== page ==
A couple of weeks ago I shared most of the goodies I received during the summer poetry swap. Today I’m sharing my final treat. Jone‘s poem came beautifully mounted with an easel-thingy (the technical term, I’m sure) and is now sitting on my desk. And what a jewel it is–both the photo and the words that accompany it. I love the poem’s focus on presence in the moment. That’s the beauty of observing nature (especially through a camera) for me–focusing on the wonders of the moment.
And now, for your mild amusement, here are the poems that I sent my swapees. Someday I will learn how to use a simple program that allows me to lay-out poems on photographs. But in the meantime my kind daughter loaned her talents and put these together (which, come to think about it, is the simplest program I can imagine…) I chose a poem to send to Keri to match a photo I took of a spider building a web on a plant on our deck–the sunlight on her web added a bit of magic. (I cheated a bit for this one and revised a poem that I wrote for Today’s Little Ditty’s final spring challenge.)
I spend a lot of time down at our swampy dock, spying on dragonflies and damselflies. This green dragonfly inspired the poem I sent to Tabatha:
One evening I observed a damselfly just emerging from its nymphal skin. I thought I would write a single poem for Linda with photos of both the empty skin (called an exuvia, which is a fun word to say) and the new adult. But somehow that morphed into a haiku about the change, and a tanka about observing the critter. Should I admit that I borrowed the title of the book I was reading for the final line of the haiku? (The book, which I recommend, is not about insect metamorphosis!)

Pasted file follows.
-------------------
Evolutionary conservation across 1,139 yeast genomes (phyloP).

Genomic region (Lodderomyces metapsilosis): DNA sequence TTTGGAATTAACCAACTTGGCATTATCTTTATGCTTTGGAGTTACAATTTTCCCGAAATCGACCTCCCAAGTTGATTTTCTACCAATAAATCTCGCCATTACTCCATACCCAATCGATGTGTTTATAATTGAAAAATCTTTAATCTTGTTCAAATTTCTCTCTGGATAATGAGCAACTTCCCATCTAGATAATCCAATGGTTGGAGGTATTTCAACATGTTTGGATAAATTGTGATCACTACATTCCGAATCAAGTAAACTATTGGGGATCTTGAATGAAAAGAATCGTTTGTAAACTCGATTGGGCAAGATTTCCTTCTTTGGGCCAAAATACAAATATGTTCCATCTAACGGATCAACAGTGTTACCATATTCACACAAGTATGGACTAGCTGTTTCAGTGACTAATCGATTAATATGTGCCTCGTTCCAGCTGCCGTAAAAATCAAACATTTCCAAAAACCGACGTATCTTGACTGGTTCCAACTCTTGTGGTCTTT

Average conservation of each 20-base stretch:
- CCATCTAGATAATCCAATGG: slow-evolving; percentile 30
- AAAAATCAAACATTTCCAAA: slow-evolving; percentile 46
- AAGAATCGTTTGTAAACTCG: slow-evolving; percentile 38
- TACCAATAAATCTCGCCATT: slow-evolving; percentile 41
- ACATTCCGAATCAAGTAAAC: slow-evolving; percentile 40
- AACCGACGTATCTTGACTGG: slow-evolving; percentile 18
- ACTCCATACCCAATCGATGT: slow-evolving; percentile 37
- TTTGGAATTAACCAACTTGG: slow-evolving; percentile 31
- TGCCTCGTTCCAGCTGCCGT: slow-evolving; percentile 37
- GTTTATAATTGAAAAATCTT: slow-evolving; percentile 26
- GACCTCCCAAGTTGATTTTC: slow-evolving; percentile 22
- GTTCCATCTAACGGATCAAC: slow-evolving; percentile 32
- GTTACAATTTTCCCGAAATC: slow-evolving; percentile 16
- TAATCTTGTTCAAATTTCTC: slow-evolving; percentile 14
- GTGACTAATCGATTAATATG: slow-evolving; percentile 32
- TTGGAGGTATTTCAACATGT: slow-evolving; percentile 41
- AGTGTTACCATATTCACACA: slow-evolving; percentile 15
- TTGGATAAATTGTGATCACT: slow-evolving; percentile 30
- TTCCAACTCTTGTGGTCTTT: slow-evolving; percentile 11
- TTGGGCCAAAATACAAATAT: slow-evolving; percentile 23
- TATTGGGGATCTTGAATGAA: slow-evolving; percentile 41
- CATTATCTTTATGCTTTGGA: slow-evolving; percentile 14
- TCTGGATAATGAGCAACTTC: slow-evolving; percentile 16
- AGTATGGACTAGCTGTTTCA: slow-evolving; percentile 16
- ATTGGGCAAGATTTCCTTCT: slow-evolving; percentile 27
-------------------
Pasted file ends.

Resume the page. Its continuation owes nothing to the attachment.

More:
I had the good fortune to meet Nikki Grimes this summer, at a dinner that Ed Spicer gave in her honor. Nikki read from her collection, One Last Word, and I was taken both with her glorious poems and the golden shovel form. I really wanted to try writing a golden shovel, so that’s what I did with my poem for Irene, using a line from her poem “Tree for All” from Dear Wandering Wildebeest as the source for my end words: “Owls nest in my hidden knothole; my cradle cozies brand-new wings.” The photograph that accompanied the poem is of an itty-bitty monarch caterpillar, munching on some swamp milkweed blossoms.
For most of the summer I had a photograph on my desktop of an unopened Black-eyed Susan flower. I wanted to write something to go with it, but had no idea what. When I thought about writing a poem for Heidi, who often shares her teacher life, the flower became a student at the start of the school year.
And there you have it…writing and receiving poems for the summer swap, as always, was a highlight of my summer. Kat’s got all of today’s poetry friday highlights–all the way from oz!